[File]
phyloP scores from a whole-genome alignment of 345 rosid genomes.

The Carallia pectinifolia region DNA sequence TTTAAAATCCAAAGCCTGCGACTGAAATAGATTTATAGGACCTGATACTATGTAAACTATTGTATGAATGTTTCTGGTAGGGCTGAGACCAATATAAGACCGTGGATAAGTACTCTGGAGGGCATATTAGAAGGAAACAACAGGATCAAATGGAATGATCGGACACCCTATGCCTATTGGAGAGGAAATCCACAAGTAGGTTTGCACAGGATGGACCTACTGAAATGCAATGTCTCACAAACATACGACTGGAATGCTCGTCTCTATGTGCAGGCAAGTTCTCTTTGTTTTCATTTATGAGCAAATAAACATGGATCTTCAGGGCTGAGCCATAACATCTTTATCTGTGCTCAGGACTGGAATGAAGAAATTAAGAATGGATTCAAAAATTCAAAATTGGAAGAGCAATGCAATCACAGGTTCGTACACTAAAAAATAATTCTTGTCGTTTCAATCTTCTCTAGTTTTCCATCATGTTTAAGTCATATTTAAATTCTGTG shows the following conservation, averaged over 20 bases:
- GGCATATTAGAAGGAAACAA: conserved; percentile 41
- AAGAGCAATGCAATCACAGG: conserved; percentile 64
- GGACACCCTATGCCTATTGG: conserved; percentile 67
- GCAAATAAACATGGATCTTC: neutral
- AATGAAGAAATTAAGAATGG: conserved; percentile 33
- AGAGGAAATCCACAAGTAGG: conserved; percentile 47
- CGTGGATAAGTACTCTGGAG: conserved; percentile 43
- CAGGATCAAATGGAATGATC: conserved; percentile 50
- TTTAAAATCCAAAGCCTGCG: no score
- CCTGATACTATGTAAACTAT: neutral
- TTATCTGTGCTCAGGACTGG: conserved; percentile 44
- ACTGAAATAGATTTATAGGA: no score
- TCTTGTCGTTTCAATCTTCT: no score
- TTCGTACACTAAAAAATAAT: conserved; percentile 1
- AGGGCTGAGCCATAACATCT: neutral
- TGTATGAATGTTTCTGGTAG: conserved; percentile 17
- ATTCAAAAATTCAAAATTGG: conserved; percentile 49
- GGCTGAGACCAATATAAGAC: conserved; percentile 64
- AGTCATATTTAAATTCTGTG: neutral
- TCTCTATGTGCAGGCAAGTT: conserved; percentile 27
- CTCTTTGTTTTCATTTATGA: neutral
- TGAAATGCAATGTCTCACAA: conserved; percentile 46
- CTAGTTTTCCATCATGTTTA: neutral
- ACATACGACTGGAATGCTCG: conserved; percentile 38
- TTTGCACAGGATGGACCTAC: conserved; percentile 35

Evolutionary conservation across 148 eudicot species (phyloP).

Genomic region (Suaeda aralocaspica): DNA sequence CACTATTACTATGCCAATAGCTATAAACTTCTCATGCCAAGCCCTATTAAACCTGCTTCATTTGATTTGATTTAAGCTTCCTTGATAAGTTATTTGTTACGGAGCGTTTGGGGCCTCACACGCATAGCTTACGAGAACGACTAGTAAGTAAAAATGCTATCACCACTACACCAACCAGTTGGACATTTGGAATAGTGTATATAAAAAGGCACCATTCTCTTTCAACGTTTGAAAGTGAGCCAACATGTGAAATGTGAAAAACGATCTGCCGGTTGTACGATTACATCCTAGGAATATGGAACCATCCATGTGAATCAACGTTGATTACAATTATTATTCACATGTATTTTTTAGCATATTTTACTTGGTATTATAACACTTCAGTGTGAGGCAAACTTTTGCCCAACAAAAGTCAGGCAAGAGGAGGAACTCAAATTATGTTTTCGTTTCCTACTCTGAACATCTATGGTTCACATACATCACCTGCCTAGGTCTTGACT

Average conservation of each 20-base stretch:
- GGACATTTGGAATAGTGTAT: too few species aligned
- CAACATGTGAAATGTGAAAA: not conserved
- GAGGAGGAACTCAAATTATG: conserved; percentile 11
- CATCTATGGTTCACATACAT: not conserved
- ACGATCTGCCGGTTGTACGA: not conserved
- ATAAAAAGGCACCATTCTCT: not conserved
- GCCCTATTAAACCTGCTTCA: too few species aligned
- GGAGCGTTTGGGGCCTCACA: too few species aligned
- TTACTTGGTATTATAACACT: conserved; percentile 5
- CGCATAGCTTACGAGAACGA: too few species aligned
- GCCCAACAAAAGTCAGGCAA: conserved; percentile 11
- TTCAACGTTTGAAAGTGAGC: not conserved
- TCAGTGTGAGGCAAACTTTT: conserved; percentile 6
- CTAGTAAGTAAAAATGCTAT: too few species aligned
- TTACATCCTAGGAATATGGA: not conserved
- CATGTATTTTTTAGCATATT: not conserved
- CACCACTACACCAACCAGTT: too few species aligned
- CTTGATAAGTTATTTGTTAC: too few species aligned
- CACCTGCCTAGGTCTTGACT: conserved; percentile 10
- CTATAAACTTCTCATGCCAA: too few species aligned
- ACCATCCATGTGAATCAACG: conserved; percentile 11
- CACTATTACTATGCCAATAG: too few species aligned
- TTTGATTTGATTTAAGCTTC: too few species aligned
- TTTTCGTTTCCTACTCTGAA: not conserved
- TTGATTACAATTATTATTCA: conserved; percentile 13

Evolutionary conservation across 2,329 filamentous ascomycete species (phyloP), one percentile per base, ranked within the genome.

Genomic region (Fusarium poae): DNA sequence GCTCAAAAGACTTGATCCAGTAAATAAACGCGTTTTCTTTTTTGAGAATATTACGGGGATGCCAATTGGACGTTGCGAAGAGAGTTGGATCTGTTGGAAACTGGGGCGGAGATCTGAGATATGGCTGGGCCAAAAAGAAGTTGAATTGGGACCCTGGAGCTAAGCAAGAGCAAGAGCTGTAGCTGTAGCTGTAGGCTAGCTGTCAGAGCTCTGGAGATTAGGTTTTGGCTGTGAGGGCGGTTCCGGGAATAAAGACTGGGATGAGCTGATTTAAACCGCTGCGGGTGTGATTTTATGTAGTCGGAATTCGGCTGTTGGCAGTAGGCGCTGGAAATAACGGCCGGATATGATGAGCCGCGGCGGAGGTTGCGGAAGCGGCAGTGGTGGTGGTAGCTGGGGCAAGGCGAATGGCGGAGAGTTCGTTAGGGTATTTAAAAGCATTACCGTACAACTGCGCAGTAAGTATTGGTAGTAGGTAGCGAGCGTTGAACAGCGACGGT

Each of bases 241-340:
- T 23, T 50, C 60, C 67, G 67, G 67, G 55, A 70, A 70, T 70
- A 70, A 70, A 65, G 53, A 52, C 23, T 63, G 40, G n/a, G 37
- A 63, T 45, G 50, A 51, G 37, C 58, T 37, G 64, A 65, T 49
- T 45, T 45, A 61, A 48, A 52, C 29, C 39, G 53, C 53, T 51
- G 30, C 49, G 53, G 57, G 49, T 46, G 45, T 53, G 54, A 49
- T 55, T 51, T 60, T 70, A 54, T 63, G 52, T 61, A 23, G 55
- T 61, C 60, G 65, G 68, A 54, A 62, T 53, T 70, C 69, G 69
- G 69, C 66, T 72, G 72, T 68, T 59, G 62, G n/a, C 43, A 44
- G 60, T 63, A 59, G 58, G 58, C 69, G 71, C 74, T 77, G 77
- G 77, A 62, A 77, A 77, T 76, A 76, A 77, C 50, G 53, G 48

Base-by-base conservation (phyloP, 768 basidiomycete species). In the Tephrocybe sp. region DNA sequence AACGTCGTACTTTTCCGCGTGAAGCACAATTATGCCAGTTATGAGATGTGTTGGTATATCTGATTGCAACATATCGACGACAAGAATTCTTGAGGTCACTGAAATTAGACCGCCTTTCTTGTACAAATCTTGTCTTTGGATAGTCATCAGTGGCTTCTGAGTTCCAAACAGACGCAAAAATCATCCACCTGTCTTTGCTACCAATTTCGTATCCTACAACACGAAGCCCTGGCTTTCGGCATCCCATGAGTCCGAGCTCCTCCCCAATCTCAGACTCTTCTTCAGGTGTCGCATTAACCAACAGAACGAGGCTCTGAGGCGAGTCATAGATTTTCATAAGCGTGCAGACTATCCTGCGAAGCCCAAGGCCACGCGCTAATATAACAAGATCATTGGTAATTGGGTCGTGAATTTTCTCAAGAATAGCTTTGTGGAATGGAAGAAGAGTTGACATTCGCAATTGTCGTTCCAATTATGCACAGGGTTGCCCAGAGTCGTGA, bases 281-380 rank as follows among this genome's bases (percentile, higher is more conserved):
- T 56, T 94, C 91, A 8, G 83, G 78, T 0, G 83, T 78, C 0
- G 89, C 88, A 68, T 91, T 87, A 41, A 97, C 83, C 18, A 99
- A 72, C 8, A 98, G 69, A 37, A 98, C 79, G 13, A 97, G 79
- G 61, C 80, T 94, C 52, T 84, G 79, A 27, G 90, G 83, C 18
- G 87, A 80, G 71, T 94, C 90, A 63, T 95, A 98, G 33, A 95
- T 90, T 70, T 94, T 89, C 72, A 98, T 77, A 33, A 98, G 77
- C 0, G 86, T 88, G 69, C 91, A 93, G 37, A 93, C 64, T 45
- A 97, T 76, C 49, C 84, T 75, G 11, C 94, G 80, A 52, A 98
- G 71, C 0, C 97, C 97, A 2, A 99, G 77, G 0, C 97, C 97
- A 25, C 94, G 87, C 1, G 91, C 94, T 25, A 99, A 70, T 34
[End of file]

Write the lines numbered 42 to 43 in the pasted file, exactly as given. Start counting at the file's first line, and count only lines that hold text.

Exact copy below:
- TTCAACGTTTGAAAGTGAGC: not conserved
- TCAGTGTGAGGCAAACTTTT: conserved; percentile 6